>204 SqueakyChu: The COVID-19 pandemic has had at least two worrisome sequelae. First, because children are staying at home and not going to school or church or seeing their friends, those who live with abusive parents are at greater risk of suffering unwitnessed child abuse without anyone that can report it to law enforcement officials or child protection services, and we hospital pediatricians are seeing more cases of kids so badly injured that they require emergency care and, at times, hospitalization. Second, parents are not bringing in their children for well check visits, including routine immunizations. My friends who are primary care pediatricians, along with the American Academy of Pediatricians, have noticed this and sounded the alarm for the past month and a half, and, in an article that will appear in this week's issue of the Morbidity and Mortality Weekly Report, the CDC has found that orders for childhood vaccines from the Vaccines for Children (VFC) program have plummeted since late March, which is an indirect but reliable marker of how many kids in this country are getting vaccinated. I and my pediatric colleagues are very concerned about this, as kids have already started intermingling in Georgia, due to the warming weather and the relaxation of shelter in place restrictions by the governor, and if these kids aren't adequately protected against vaccine preventable illnesses such as influenza, measles, rotavirus and serious bacterial infectons we could be dealing with significant outbreaks of any of these infections due to inadequate herd immunity.

MMWR: Effects of the COVID-19 Pandemic on Routine Pediatric Vaccine Ordering and Administration — United States, 2020

NYT: What's Scaring the Pediatricians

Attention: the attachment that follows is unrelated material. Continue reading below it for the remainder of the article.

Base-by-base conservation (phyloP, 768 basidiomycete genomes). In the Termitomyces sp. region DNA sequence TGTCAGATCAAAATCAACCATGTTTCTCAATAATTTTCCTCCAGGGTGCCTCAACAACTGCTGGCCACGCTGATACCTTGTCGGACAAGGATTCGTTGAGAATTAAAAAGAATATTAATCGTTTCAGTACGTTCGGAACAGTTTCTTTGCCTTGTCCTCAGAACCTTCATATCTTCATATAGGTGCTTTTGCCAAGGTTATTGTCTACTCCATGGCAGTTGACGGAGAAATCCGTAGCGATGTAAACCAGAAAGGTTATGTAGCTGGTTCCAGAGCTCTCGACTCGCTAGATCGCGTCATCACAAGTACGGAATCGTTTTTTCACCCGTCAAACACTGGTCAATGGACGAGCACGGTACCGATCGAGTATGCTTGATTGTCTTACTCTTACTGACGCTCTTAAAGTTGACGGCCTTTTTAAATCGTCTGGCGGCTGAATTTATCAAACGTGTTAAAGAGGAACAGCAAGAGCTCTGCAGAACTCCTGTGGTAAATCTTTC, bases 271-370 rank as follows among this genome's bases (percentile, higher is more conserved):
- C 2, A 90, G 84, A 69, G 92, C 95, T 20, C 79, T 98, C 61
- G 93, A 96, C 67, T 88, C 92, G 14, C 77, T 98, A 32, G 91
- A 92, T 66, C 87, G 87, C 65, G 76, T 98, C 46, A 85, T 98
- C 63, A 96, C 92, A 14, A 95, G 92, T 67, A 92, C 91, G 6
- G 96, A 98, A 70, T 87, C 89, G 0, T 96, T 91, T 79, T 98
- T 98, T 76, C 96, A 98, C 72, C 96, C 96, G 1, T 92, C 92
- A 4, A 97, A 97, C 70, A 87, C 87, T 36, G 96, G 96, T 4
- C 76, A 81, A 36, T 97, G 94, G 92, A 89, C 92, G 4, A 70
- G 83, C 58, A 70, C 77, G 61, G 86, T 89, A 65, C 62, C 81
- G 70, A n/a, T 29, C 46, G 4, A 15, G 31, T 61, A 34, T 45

NYT: The Coronavirus Could Cause a Child Abuse Epidemic

toukokuu 12, 2020, 2:17pm

toukokuu 13, 2020, 1:46pm

>202 kidzdoc:

Wait, 29 Covid-19 patients throughout the system? Not just pediatric?

Good lord, no wonder people from other areas don't see a problem. I live in a semi-rural county in NW NJ (Colleen lives here, too) and even here we've had over a thousand cases and 135 deaths. My SIL is an ICU nurse at our small local hospital, where there are 11 ICU beds. They had weeks on end when the staff was stretched out covering ICU beds stashed on other floors. About 15 patients at a time on ventilators. It's calmed down some now, but most of us are aware that a second wave will hit us hard. The state has had 141,000 total confirmed cases so far with 9500 deaths. I guess the map below speaks for itself (the NY Times updates it every day.)

I haven't been following NJ plans (isn't that awful?) because I watch Gov. Cuomo speak to the press every day and he's coordinating with NJ, PA and some other states. Cuomo's so competent and explains things so clearly it's a pleasure to watch. The NYS plan is beautifully planned and starts this Friday, all organized and gauged by ongoing statistics collecting. This is a man unswayed by anything other than reducing deaths - and certainly not by politics or reelection plans. (All the press conferences are available on YouTube if anyone's interested.)

toukokuu 13, 2020, 7:03pm

I heard through the grapevine (so it may not be true) that here in Tuscaloosa the hospital prepared 35 beds in ICU for Covid-19 patients and the most they had in the unit at one time was 9. We have had cases here but the numbers have been really low. I think that is due to the fact that Tuscaloosa shut down early. Birmingham shut down early (before Tuscaloosa did) but they have had many more cases that Tuscaloosa. Birmingham and Mobile are opening back up much slower than the rest of the state.